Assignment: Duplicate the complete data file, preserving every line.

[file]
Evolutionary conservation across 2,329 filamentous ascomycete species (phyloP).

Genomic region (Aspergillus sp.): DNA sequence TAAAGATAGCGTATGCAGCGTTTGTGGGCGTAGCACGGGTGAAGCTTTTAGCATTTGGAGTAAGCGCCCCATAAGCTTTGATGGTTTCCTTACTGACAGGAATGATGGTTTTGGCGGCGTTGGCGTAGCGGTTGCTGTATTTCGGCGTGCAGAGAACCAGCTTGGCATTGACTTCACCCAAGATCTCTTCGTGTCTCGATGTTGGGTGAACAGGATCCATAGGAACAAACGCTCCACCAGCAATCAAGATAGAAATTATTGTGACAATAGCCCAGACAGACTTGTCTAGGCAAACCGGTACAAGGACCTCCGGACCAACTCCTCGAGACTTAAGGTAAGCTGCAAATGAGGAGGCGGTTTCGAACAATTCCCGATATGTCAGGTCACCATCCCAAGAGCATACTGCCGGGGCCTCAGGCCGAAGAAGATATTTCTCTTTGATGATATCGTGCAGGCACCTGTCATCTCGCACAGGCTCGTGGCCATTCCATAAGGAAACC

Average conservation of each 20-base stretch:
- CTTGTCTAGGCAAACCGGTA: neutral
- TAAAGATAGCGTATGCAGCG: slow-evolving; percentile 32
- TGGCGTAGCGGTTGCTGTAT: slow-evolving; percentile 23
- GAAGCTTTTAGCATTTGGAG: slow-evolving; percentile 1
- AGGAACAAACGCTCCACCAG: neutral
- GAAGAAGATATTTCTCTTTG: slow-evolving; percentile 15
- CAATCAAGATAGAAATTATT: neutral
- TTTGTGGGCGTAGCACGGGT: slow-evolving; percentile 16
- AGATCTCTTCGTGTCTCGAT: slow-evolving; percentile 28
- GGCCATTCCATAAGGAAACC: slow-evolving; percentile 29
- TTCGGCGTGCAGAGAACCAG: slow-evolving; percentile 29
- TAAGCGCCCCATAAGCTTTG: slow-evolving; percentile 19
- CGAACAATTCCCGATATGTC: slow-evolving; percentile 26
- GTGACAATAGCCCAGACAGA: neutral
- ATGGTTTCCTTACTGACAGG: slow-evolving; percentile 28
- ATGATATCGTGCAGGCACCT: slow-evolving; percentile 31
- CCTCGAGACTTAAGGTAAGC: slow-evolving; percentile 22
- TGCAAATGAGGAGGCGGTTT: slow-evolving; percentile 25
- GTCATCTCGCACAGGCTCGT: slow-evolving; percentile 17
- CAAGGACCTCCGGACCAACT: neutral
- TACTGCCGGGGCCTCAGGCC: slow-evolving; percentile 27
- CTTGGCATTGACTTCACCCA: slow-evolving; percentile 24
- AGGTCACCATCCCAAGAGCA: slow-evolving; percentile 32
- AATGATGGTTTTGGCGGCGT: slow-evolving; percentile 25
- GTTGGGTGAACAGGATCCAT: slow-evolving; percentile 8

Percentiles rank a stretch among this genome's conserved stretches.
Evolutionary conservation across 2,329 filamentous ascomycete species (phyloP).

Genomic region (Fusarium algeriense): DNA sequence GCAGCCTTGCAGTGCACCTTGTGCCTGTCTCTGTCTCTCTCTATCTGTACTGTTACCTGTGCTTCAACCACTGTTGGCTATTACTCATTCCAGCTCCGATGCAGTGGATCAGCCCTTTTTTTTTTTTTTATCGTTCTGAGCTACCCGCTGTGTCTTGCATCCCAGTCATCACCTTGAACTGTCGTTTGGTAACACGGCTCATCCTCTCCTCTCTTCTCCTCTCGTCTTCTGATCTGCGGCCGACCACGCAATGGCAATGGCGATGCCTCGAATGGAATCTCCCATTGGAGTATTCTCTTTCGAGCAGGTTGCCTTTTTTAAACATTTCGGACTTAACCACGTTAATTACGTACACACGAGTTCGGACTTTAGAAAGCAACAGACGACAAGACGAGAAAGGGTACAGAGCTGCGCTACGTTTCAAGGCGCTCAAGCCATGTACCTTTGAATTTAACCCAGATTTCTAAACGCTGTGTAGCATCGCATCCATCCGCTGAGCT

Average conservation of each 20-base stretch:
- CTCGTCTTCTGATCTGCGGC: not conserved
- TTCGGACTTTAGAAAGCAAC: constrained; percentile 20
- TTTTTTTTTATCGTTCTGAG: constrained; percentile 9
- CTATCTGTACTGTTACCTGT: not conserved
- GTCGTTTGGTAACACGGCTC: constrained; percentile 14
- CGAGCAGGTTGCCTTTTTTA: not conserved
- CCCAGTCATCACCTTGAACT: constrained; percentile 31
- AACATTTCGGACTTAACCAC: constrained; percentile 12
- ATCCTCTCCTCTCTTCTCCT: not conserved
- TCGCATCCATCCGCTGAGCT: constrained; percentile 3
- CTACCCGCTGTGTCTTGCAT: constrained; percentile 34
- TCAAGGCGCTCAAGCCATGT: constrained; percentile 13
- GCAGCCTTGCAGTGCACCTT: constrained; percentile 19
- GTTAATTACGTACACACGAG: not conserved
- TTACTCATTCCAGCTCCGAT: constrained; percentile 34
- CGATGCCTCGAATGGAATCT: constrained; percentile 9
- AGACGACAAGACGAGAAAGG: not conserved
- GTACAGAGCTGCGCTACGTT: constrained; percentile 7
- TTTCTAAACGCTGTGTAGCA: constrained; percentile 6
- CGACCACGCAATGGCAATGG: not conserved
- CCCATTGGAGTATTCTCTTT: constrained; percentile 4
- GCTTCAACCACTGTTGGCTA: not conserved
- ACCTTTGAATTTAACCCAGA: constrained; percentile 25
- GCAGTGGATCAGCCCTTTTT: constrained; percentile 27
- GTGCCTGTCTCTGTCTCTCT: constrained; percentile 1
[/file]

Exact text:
Evolutionary conservation across 2,329 filamentous ascomycete species (phyloP).

Genomic region (Aspergillus sp.): DNA sequence TAAAGATAGCGTATGCAGCGTTTGTGGGCGTAGCACGGGTGAAGCTTTTAGCATTTGGAGTAAGCGCCCCATAAGCTTTGATGGTTTCCTTACTGACAGGAATGATGGTTTTGGCGGCGTTGGCGTAGCGGTTGCTGTATTTCGGCGTGCAGAGAACCAGCTTGGCATTGACTTCACCCAAGATCTCTTCGTGTCTCGATGTTGGGTGAACAGGATCCATAGGAACAAACGCTCCACCAGCAATCAAGATAGAAATTATTGTGACAATAGCCCAGACAGACTTGTCTAGGCAAACCGGTACAAGGACCTCCGGACCAACTCCTCGAGACTTAAGGTAAGCTGCAAATGAGGAGGCGGTTTCGAACAATTCCCGATATGTCAGGTCACCATCCCAAGAGCATACTGCCGGGGCCTCAGGCCGAAGAAGATATTTCTCTTTGATGATATCGTGCAGGCACCTGTCATCTCGCACAGGCTCGTGGCCATTCCATAAGGAAACC

Average conservation of each 20-base stretch:
- CTTGTCTAGGCAAACCGGTA: neutral
- TAAAGATAGCGTATGCAGCG: slow-evolving; percentile 32
- TGGCGTAGCGGTTGCTGTAT: slow-evolving; percentile 23
- GAAGCTTTTAGCATTTGGAG: slow-evolving; percentile 1
- AGGAACAAACGCTCCACCAG: neutral
- GAAGAAGATATTTCTCTTTG: slow-evolving; percentile 15
- CAATCAAGATAGAAATTATT: neutral
- TTTGTGGGCGTAGCACGGGT: slow-evolving; percentile 16
- AGATCTCTTCGTGTCTCGAT: slow-evolving; percentile 28
- GGCCATTCCATAAGGAAACC: slow-evolving; percentile 29
- TTCGGCGTGCAGAGAACCAG: slow-evolving; percentile 29
- TAAGCGCCCCATAAGCTTTG: slow-evolving; percentile 19
- CGAACAATTCCCGATATGTC: slow-evolving; percentile 26
- GTGACAATAGCCCAGACAGA: neutral
- ATGGTTTCCTTACTGACAGG: slow-evolving; percentile 28
- ATGATATCGTGCAGGCACCT: slow-evolving; percentile 31
- CCTCGAGACTTAAGGTAAGC: slow-evolving; percentile 22
- TGCAAATGAGGAGGCGGTTT: slow-evolving; percentile 25
- GTCATCTCGCACAGGCTCGT: slow-evolving; percentile 17
- CAAGGACCTCCGGACCAACT: neutral
- TACTGCCGGGGCCTCAGGCC: slow-evolving; percentile 27
- CTTGGCATTGACTTCACCCA: slow-evolving; percentile 24
- AGGTCACCATCCCAAGAGCA: slow-evolving; percentile 32
- AATGATGGTTTTGGCGGCGT: slow-evolving; percentile 25
- GTTGGGTGAACAGGATCCAT: slow-evolving; percentile 8

Percentiles rank a stretch among this genome's conserved stretches.
Evolutionary conservation across 2,329 filamentous ascomycete species (phyloP).

Genomic region (Fusarium algeriense): DNA sequence GCAGCCTTGCAGTGCACCTTGTGCCTGTCTCTGTCTCTCTCTATCTGTACTGTTACCTGTGCTTCAACCACTGTTGGCTATTACTCATTCCAGCTCCGATGCAGTGGATCAGCCCTTTTTTTTTTTTTTATCGTTCTGAGCTACCCGCTGTGTCTTGCATCCCAGTCATCACCTTGAACTGTCGTTTGGTAACACGGCTCATCCTCTCCTCTCTTCTCCTCTCGTCTTCTGATCTGCGGCCGACCACGCAATGGCAATGGCGATGCCTCGAATGGAATCTCCCATTGGAGTATTCTCTTTCGAGCAGGTTGCCTTTTTTAAACATTTCGGACTTAACCACGTTAATTACGTACACACGAGTTCGGACTTTAGAAAGCAACAGACGACAAGACGAGAAAGGGTACAGAGCTGCGCTACGTTTCAAGGCGCTCAAGCCATGTACCTTTGAATTTAACCCAGATTTCTAAACGCTGTGTAGCATCGCATCCATCCGCTGAGCT

Average conservation of each 20-base stretch:
- CTCGTCTTCTGATCTGCGGC: not conserved
- TTCGGACTTTAGAAAGCAAC: constrained; percentile 20
- TTTTTTTTTATCGTTCTGAG: constrained; percentile 9
- CTATCTGTACTGTTACCTGT: not conserved
- GTCGTTTGGTAACACGGCTC: constrained; percentile 14
- CGAGCAGGTTGCCTTTTTTA: not conserved
- CCCAGTCATCACCTTGAACT: constrained; percentile 31
- AACATTTCGGACTTAACCAC: constrained; percentile 12
- ATCCTCTCCTCTCTTCTCCT: not conserved
- TCGCATCCATCCGCTGAGCT: constrained; percentile 3
- CTACCCGCTGTGTCTTGCAT: constrained; percentile 34
- TCAAGGCGCTCAAGCCATGT: constrained; percentile 13
- GCAGCCTTGCAGTGCACCTT: constrained; percentile 19
- GTTAATTACGTACACACGAG: not conserved
- TTACTCATTCCAGCTCCGAT: constrained; percentile 34
- CGATGCCTCGAATGGAATCT: constrained; percentile 9
- AGACGACAAGACGAGAAAGG: not conserved
- GTACAGAGCTGCGCTACGTT: constrained; percentile 7
- TTTCTAAACGCTGTGTAGCA: constrained; percentile 6
- CGACCACGCAATGGCAATGG: not conserved
- CCCATTGGAGTATTCTCTTT: constrained; percentile 4
- GCTTCAACCACTGTTGGCTA: not conserved
- ACCTTTGAATTTAACCCAGA: constrained; percentile 25
- GCAGTGGATCAGCCCTTTTT: constrained; percentile 27
- GTGCCTGTCTCTGTCTCTCT: constrained; percentile 1